of course they do, this goes back to 1950s or so

Five Eyes Allies Do Spy on One Another
Wayne Madsen, Strategic Culture, Mar 28 2017

In a rare public announcement, GCHQ issued a rare public statement concerning a charge by Judge Napolitano on Fox that it conducted electronic surveillance of president-elect Donald Trump after his upset victory on Nov 8 2016. GCHQ stated:

Recent allegations made by media commentator Judge Andrew Napolitano about GCHQ being asked to conduct ‘wiretapping’ against the then president-elect are nonsense. They are utterly ridiculous and should be ignored.

Its public announcement belied the fact that GCHQ and its four Five Eyes partners have spied on each other’s citizens as a legal work-around to their national laws designed to prevent such domestic eavesdropping on citizens by their respective agencies. In Pindostan, domestic surveillance orders are issued by the FISA Court pursuant to the 1978 FISA. The other nations (Britain, Canada, Australia and New Zealand) have similar restrictive laws in place. Such spying took place against two British Cabinet members by Canada’s SIGINT agency in 1983. Former Com Sec Establishment Canada (CSEC) officer Mike Frost said that Margaret Thatcher used the five-power global surveillance network to spy on two of her Cabinet members because she did not believe they were loyal in supporting Thatcher’s policies. Frost told CBS 60 Minutes:

My boss [Thatcher] had two ministers that she said weren’t onside … so my boss went to London and did intercept traffic from those two ministers.

Frost confirmed that the five countries could circumvent domestic laws against spying on citizens by asking another member of the alliance to do it for them. One of the British ministers spied upon and then fired by Thatcher after her resounding re-election in 1983 was Foreign Secretary Francis Pym, who ironically was also in charge of GCHQ and MI6. The other was Home Secretary Willie Whitelaw, who was moved to be Speaker of the House of Lords. In 1998, Margaret Newsham, a former Lockheed contractor for the NSA, revealed that GCHQ and NSA were involved in warrantless surveillance of Sen Strom Thurmond’s overseas phone calls. In the early 1970s, NSA and GCHQ reportedly cooperated in conducting warrantless eavesdropping on the communications in NYC of John Lennon, who was assassinated in 1980. The Canadian agency also eavesdropped the car phone of the Pindosi ambassador in Ottawa, with NSA liaison officers fully aware of the espionage. In the 1960s, when Pres de Gaulle made common cause with the independence movement of Quebec, the Canadians had the Norwegian, Danish, and Swedish SIGINT agencies (THIRDPARTY members of the five-party SIGINT alliance) conduct surveillance of communications between Paris and the Parti Quebecois. During the 1980s, the Canadians were used by NSA to conduct “black bag” surveillance, including breaking and entering into the homes of Pindosi citizens believed to be working with the Soviets. It was a work-around designed to circumvent the lack of evidence, which made a court order from the FISC nearly impossible to obtain.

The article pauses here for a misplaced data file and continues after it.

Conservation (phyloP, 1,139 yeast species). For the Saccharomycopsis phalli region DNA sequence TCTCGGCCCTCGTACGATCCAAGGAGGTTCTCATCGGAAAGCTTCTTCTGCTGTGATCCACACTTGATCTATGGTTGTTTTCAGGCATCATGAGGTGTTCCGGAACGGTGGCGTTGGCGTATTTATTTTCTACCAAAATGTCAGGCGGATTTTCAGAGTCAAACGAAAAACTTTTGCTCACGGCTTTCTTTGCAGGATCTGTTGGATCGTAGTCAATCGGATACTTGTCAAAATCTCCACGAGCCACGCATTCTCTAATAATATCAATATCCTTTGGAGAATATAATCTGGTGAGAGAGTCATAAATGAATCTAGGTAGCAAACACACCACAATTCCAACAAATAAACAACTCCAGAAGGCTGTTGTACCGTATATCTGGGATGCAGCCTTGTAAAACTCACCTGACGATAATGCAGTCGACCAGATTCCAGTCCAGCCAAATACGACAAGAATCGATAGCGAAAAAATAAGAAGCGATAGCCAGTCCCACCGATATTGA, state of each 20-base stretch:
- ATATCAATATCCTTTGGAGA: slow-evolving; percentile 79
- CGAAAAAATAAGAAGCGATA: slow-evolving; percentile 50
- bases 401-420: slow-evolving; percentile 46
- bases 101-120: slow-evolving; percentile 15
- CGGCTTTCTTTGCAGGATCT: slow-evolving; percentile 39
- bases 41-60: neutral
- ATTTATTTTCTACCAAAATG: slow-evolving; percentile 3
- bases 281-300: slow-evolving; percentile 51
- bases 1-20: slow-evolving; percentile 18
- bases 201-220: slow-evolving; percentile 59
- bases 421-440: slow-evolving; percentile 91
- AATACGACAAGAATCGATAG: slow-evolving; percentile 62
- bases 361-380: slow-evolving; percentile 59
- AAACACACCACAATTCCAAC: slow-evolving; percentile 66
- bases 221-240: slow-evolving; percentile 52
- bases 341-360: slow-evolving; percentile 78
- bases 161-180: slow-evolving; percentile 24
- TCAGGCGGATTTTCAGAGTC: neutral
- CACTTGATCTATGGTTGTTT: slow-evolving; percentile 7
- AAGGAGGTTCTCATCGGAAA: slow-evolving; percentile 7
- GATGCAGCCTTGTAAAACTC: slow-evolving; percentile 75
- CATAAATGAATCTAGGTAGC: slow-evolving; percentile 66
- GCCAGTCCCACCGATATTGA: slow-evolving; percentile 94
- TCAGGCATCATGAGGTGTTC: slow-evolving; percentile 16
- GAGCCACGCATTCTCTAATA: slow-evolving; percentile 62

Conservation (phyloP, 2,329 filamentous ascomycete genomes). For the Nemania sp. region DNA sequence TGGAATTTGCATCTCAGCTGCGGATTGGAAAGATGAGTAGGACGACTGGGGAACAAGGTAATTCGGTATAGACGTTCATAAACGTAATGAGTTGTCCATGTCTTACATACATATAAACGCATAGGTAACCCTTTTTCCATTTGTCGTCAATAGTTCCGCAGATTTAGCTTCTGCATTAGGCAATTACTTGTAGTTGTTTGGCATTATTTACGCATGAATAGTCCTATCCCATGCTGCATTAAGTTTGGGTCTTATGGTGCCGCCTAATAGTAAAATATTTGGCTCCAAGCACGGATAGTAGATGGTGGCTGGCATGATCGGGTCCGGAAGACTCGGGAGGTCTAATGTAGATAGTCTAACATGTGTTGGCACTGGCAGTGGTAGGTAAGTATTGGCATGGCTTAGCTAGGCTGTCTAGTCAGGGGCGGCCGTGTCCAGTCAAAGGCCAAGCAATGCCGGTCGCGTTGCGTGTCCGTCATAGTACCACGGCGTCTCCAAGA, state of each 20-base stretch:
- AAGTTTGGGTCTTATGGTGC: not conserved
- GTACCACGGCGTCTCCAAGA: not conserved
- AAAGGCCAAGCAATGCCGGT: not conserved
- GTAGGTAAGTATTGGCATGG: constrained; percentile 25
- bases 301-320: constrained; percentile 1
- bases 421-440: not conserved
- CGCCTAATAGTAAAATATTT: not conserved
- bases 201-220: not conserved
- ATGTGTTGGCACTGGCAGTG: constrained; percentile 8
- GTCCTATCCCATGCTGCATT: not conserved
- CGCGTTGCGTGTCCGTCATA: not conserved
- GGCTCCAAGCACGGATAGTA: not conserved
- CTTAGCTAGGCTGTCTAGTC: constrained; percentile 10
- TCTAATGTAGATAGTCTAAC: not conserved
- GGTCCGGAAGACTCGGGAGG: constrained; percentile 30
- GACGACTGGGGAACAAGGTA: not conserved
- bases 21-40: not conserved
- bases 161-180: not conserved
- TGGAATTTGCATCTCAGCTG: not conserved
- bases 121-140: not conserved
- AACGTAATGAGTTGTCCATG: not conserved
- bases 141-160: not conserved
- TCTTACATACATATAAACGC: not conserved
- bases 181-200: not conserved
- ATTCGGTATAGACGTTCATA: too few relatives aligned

In the late 1990s, NSA eavesdropping devices were discovered in email routers located in the European Parliament headquarters in Brussels. Among the email being intercepted was that of British MEPs. In 2015, New Zealand’s then-PM John Key was placed under surveillance by the Australian Signals Directorate (ASD) in Canberra. The transcripts were not only passed on to Australia’s government and the NSA, but also to the New Zealand Government Communications Security Bureau (GCSB). The Australian eavesdrops detailed Key’s negotiating stance with regard to Pharmac, the government’s drug purchasing agency, and the Trans-Pacific Partnership (TPP) trade deal. In Dec 2016, Key abruptly resigned as PM, for personal reasons. Asian trade negotiations also resulted in the ASD conducting surveillance of the Chicago-based law firm Mayer Brown on behalf of the NSA. In 2013, Mayer Brown was representing the government of Indonesia in trade talks with Pindostan. GCHQ also owes Pindostan a few favors. in 2007, the Pentagon, which oversees the NSA, confirmed that the NSA did “download Diana’s conversations” in the years before her death in 1997, but insisted it was only part of a security operation involving “other targets” (Dodi Fayed – RB). British law prohibited GCHQ from monitoring Diana, so the NSA gladly conducted the surveillance on behalf of its British counterpart. Legal work-around surveillance operations are detailed in a 2005 Secret NSA draft directive titled Collection, Processing and Dissemination of Allied Communications revealed by Edward Snowden. The draft states:

[The 1946 UKUSA] agreement has evolved to include a common understanding that both governments will not target each other’s citizens/ persons. However, when it is in the best interest of each nation, each reserved the right to conduct unilateral COMINT action against each other’s citizens/ persons … Under certain circumstances, it may be advisable and allowable to target second party persons and second party communications systems unilaterally when it is in the best interests of Pindostan and necessary for Pindosi national security … Such targeting must be performed exclusively within the direction, procedures and decision processes outlined in this directive … There are circumstances when targeting of second party persons and communications systems, with the full knowledge and co-operation of one or more second parties, is allowed when it is in the best interests of both nations. This targeting will conform to guidelines set forth in this directive.